The input light beam 55 will be directed through the test cell 20, and the output light beam 56 will be collected by a suitable optical system, shown schematically as the lens system 62, to be directed on to the photocell 63. The intensity of the output light beam 56 will be controlled by the conditions in the test cell Ztl. A filter 57 is placed into the beam of light which reaches the cell. This filter passes light of about 50 millimicrons.
The conditions in the test cell 20 will change with the osmosis that takes place. First, osmosis occurs through the dialysis membrane 22, between the distilled water orhypotonic solution 27 in the outer vessel 24 and the isotonic solution in the membrane dening the inner vessel. The osmotic action through the membrane 22 reduces the concentration of the isotonic solution in the inner vessel 20.
Thereupon, osmosis occurs through the membranes of the red blood cells. The hemoglobin and the salts in the blood cells were initially isotonic with the saline solution which surround the blood cells but the originally isotonic surrounding solution has been rendered hypoy opaque or diffusive to relatively transparent as the hemolysis proceeds. Thus, the light-transmitting character, measured by the intensity of the transmitted light beam, as a variable, enables the hemolysis to be .detected and measured as a function of that variable, or as a function of time as a parameter, which is practically as a function of salt concentration.
Such light intensity is measured by the light cell 63 and suitably amplified for measurement by the indicator or recorder 66. The recorder 66 may provide a con- .tinuous record graph, or a seriesofpoints at regular time intervals, from which a graph may lne-drawn. Such a record is directly responsive to the light intensity, and, therefore tothe instantaneous for' point' value of the hemolysis as a-condition. Q
Further important information maybe obtained, `how ever, by showing the rate of hemolysis. Such information can be extremely valuable for the study of the distribution of cells according to their resistance to osmotic pressure and for diagnosis, when correlated with other clinical data relating to the person whose blood is being tested. This kind of Increment Hemolysis` curve has heretofore been obtained by calculating it from the orig? inal curve obtained by the conventional methods.
To obtain such rate of hemolysis, it is merely necessary to derive the first time derivative of the'direct reading, from the photo-cell. A system for directly deriving such a first derivative is shown in FIGURES 6 toj8, and ex plained in connection therewith. v a p Before proceeding to consideration of FIGURES 6 to 8, reference will be made to FIGURES 2 to 5, to show a novel test cell suitable for simple and convenient testing of a blood sample for its osmotic fragility.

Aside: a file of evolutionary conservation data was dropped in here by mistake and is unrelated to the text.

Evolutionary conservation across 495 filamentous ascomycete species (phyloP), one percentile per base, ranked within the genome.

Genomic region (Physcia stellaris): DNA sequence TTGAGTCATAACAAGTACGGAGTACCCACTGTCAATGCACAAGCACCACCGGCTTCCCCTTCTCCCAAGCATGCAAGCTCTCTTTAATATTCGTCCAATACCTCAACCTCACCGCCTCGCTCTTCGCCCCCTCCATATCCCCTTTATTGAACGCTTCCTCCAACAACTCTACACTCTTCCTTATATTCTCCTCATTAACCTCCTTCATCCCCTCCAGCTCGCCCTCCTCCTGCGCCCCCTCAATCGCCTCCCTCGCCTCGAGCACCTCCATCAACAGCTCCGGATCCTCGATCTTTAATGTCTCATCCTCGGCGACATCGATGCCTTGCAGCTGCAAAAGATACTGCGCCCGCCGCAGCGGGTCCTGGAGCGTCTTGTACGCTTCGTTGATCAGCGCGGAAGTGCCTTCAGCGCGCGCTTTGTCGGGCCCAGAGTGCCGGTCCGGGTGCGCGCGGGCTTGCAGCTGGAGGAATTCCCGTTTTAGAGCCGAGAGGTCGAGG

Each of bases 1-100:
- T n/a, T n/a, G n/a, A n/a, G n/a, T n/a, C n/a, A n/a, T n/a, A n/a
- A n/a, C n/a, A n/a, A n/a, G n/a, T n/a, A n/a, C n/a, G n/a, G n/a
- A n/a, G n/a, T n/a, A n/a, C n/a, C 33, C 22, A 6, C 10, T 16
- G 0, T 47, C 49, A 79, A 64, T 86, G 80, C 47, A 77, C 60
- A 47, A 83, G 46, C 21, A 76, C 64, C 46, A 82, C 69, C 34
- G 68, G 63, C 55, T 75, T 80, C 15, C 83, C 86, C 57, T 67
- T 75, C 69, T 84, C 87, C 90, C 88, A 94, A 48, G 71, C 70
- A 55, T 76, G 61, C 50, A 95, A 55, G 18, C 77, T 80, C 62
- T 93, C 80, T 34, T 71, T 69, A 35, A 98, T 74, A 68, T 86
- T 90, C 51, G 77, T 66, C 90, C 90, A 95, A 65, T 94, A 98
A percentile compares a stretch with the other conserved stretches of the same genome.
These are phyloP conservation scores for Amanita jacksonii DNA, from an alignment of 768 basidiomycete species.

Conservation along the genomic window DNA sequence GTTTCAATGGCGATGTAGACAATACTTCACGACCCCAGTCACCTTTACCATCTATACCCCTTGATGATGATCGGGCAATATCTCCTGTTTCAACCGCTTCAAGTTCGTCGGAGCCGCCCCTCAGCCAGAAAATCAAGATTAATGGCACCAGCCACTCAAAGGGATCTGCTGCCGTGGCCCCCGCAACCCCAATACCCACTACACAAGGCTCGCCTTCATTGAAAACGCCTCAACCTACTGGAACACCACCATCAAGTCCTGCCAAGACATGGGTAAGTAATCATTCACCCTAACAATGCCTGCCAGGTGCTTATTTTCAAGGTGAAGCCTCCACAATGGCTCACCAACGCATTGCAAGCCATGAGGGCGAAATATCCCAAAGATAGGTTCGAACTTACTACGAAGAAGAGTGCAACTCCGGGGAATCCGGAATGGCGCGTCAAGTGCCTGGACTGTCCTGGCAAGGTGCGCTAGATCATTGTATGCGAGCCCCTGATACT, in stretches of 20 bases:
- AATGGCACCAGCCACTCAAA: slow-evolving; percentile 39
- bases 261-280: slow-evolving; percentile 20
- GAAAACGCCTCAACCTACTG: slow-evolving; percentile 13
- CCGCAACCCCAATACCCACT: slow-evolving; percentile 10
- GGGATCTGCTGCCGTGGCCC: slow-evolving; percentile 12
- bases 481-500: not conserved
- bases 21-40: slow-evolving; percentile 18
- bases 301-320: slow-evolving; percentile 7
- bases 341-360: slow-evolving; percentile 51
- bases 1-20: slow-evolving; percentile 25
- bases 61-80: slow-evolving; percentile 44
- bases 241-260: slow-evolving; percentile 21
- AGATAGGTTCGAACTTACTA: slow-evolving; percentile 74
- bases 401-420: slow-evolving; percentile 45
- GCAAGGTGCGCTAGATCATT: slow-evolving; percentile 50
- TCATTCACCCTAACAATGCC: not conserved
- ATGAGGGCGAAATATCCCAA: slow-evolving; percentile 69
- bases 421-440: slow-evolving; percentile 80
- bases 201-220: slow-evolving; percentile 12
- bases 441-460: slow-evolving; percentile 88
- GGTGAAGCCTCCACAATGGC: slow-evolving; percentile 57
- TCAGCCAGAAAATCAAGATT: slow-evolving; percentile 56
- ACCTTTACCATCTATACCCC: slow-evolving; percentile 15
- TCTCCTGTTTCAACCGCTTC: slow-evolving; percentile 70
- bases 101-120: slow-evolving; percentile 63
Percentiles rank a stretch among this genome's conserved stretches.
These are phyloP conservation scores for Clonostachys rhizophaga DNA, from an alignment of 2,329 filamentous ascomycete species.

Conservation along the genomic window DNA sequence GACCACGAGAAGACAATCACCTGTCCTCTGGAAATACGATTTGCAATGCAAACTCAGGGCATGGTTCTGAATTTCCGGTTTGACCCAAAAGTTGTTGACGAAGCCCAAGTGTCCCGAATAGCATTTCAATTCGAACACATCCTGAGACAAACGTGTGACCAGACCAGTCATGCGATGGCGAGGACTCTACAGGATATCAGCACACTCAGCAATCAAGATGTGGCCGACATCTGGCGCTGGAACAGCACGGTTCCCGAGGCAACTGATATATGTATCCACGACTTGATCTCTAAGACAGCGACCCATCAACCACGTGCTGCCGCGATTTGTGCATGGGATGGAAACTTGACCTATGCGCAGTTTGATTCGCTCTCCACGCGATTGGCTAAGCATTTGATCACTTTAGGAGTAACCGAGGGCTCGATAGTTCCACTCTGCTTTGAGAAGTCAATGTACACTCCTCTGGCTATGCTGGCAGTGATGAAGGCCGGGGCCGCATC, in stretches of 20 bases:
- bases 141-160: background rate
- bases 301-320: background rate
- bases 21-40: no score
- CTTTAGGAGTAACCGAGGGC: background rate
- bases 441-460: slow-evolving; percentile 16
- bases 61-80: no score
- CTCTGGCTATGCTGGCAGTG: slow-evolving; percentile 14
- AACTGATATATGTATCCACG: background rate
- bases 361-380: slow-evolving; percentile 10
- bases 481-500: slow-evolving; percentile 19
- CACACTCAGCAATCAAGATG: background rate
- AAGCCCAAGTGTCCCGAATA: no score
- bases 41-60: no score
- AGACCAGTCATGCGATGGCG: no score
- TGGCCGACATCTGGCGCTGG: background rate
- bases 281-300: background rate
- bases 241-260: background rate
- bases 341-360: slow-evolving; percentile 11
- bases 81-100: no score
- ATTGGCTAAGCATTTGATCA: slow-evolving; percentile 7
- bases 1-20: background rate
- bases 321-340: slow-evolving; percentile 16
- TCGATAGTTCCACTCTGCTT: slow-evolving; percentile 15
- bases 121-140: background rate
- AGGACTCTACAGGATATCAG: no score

As shown in FIGURES 2 to 5, a test cell 70 according to the invention comprises a frame 71, made of any suitable material, such as plastic, metal or the like, inert towards the suspension of blood cells, having an opening 72 extending therethrough. Preferably there are provided two channels 73 and 74 in frame 7 1, extending above the volume defined by the Vopening 72. Over the frame 71 there is stretched a dialysis tube 75, so as to form two stretched dialysis membrane-windows 76 and 77, parallel to and opposite each other. The dialysis tubing used is resilient to a sufficient degree so as to provide tautly stretched windows parallel with each other, which close the inner space of the cell. It may be advantageous to use a spacer 78, as shown in FIGURE 5, which comprises a disc-shaped member, having a fus'i` form opening of a cross-section corresponding to that of frame 71 and which tightens the closure of' the dialysis membrane and which serves also in order to maintain the assembled test cell in the middle of a test` tube, if such is used as the container of the distilled water or hypotonic solution.
Two branches are provided on top ofV the frame (79 and 80), facilitating correct and reproducible positioning of the test container cell inside the vessel of distilled Water. These wings can also be `used to actuate a microswitch so that recording will start exactly at the second the test container cell has been placed inside the vessel with distilled water.